The jolt of intrigue has given the race’s final lap a somewhat nationalized feel. Firebrands such as commentator Ann Coulter have flown to this corner of southeastern Wisconsin to stump for Nehlen, while former Alaska governor Sarah Palin has plugged his bid on Facebook, all with the quixotic hope that he could score a primary upset similar to the one that defeated then-House Majority Leader Eric Cantor (Va.) two years ago.
Ryan dismissed Nehlen’s support as coming from “this alt-right crowd,” which he defined as a bloc that is separate from the conservative Republican mainstream. When told by a radio host last week that “alt-right” is a term often associated with fringe and racist elements, he did not argue the point.
Ryan, whose wife and three young children have coveted their privacy, has seen his Janesville, Wis., home become a site of Nehlen-organized protests. He called the intense and personal nature of this primary campaign unfortunate but not unexpected.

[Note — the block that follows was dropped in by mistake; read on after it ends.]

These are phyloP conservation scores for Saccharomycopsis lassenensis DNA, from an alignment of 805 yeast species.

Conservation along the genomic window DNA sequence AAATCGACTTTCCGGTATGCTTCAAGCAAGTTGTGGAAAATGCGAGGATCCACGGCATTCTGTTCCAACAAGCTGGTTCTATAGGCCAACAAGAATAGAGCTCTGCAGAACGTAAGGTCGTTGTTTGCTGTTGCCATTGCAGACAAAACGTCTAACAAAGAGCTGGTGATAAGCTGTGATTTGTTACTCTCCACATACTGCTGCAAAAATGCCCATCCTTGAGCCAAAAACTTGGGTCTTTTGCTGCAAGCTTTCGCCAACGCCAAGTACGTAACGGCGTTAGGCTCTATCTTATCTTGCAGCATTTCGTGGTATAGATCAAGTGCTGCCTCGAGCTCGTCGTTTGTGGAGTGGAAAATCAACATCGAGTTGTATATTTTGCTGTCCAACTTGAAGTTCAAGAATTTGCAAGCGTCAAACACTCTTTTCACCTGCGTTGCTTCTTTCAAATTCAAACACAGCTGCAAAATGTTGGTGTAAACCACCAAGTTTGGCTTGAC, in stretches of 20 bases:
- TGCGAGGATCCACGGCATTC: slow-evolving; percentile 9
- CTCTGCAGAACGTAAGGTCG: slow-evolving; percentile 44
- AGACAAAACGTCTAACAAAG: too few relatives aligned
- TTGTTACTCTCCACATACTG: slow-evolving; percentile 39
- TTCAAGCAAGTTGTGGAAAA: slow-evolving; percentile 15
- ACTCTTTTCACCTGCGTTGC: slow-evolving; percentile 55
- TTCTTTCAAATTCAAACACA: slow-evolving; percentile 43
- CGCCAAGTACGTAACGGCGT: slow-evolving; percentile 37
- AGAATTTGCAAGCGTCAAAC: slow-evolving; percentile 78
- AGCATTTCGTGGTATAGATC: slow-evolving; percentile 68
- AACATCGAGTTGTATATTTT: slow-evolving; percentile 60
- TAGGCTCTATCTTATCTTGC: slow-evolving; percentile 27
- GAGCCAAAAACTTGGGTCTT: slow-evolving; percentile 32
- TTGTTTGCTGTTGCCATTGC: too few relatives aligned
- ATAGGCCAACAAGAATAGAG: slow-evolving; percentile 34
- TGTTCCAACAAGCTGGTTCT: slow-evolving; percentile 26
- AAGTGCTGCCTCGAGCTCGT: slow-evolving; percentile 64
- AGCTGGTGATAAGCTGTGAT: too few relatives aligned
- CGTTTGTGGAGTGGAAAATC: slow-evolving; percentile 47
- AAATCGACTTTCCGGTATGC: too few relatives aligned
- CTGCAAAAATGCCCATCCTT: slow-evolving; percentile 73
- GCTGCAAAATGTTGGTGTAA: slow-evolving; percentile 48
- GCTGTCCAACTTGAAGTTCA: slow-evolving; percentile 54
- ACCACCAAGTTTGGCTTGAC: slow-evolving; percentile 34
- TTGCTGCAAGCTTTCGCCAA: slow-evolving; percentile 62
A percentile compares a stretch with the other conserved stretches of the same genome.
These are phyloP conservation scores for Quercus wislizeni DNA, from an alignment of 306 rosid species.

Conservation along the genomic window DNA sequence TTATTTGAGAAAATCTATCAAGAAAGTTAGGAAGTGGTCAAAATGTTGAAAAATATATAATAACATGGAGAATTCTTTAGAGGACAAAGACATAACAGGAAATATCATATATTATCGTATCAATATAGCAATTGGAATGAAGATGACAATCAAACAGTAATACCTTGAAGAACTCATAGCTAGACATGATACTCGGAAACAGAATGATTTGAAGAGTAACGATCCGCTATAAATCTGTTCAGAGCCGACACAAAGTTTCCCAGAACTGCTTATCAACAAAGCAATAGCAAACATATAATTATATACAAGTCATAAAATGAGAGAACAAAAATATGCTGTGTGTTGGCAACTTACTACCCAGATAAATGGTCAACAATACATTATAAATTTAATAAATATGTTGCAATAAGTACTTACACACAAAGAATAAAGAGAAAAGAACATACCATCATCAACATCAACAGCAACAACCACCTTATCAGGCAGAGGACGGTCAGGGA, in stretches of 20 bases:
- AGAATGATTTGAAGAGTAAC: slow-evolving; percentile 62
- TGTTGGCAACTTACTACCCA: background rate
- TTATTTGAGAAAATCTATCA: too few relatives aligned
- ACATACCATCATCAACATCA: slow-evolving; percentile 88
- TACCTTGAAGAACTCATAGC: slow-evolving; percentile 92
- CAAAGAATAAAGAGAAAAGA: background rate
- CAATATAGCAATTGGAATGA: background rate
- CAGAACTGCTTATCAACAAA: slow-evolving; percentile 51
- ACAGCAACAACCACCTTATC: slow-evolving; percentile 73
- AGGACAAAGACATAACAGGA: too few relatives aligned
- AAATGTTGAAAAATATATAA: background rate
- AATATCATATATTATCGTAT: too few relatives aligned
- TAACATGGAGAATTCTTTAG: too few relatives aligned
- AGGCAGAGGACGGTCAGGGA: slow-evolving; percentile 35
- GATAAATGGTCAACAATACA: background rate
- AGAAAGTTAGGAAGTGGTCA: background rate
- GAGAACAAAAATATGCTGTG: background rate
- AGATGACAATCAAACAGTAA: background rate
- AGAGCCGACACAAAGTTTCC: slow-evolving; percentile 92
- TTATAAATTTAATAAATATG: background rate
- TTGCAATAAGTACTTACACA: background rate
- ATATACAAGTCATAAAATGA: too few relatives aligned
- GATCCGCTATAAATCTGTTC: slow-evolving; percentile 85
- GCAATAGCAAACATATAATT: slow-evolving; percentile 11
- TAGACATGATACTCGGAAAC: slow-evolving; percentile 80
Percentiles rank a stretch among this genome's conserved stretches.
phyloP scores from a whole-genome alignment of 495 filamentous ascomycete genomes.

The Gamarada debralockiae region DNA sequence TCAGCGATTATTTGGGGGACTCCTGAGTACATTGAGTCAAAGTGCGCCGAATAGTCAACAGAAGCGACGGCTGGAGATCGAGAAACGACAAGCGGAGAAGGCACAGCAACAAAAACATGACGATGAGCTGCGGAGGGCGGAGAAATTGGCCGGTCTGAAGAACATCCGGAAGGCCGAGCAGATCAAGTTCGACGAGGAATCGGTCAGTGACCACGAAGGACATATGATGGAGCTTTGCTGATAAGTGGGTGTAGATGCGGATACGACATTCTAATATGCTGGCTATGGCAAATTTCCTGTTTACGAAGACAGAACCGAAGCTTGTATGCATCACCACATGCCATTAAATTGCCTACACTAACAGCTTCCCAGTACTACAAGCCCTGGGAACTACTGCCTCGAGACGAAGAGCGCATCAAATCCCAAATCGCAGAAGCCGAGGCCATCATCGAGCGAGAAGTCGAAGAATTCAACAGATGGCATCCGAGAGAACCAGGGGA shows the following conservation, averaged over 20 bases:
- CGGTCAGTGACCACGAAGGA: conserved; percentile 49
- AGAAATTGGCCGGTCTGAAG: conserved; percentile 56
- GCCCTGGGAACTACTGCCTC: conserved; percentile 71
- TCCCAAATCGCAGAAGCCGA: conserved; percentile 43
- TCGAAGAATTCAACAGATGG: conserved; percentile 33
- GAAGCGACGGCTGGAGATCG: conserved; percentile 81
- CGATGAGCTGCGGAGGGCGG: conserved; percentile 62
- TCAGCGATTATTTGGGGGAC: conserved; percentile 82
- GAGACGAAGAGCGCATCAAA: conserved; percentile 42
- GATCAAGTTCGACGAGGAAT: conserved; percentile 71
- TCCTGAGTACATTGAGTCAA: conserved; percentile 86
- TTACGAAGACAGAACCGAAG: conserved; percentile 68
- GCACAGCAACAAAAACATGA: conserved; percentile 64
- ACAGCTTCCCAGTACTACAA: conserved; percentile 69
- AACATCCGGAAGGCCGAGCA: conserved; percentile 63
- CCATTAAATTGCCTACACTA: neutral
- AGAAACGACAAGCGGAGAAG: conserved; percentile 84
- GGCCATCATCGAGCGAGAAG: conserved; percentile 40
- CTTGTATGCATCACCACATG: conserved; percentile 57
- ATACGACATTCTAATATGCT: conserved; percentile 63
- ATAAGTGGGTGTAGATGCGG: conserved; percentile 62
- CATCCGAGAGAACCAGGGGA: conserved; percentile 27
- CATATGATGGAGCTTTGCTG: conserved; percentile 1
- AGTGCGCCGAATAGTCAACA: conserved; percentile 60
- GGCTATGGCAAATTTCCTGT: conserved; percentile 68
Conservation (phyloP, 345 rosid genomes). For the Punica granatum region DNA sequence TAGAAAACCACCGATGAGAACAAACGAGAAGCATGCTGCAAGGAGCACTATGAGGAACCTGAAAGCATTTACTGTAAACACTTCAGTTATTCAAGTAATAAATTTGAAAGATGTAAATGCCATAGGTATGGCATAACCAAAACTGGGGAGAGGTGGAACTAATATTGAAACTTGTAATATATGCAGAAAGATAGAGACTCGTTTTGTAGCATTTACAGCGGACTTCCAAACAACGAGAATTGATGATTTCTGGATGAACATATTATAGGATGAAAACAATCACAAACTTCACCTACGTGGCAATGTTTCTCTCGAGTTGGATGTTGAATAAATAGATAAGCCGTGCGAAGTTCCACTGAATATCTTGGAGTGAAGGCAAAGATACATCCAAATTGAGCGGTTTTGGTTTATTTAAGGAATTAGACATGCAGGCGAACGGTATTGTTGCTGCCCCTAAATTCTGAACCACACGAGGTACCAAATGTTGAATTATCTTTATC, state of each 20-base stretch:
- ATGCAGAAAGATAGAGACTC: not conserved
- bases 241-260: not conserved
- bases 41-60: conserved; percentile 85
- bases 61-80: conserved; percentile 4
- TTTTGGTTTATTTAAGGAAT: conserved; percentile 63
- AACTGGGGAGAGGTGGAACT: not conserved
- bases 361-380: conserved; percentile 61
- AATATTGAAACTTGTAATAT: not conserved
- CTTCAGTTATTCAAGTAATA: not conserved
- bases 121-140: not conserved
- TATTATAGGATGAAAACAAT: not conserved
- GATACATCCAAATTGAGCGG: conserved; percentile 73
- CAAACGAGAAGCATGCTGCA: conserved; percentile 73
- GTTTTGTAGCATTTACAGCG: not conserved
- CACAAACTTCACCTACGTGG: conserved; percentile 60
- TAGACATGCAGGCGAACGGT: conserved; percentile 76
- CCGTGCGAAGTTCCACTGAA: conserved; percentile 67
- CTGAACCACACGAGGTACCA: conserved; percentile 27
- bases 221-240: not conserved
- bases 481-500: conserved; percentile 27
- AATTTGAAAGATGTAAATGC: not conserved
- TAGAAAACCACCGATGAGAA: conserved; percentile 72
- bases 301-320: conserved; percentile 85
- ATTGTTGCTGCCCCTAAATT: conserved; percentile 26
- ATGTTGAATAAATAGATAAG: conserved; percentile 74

“I knew. I knew when I became speaker that I would be targeted no matter what I did because of the job. And so I accept that. It doesn’t really get to me,” Ryan said. “It doesn’t bother me because I know who I am, I know what I believe, and I’m comfortable in my own skin.”
In the run-up to Tuesday, Ryan has been doing what he has always done ahead of his usually sleepy House primaries: come to events like Serbian Fest to rekindle his relationships in this sprawling suburban district and remind voters about his commitment to the conservative cause, which he has worked in, in one way or another, since he graduated from college.
“They know me and that comforts me greatly,” Ryan said, pointing to the bevy of state and community Republican leaders who have backed him, describing the GOP here as a “gelled and unified party, as good as any other state in the country.”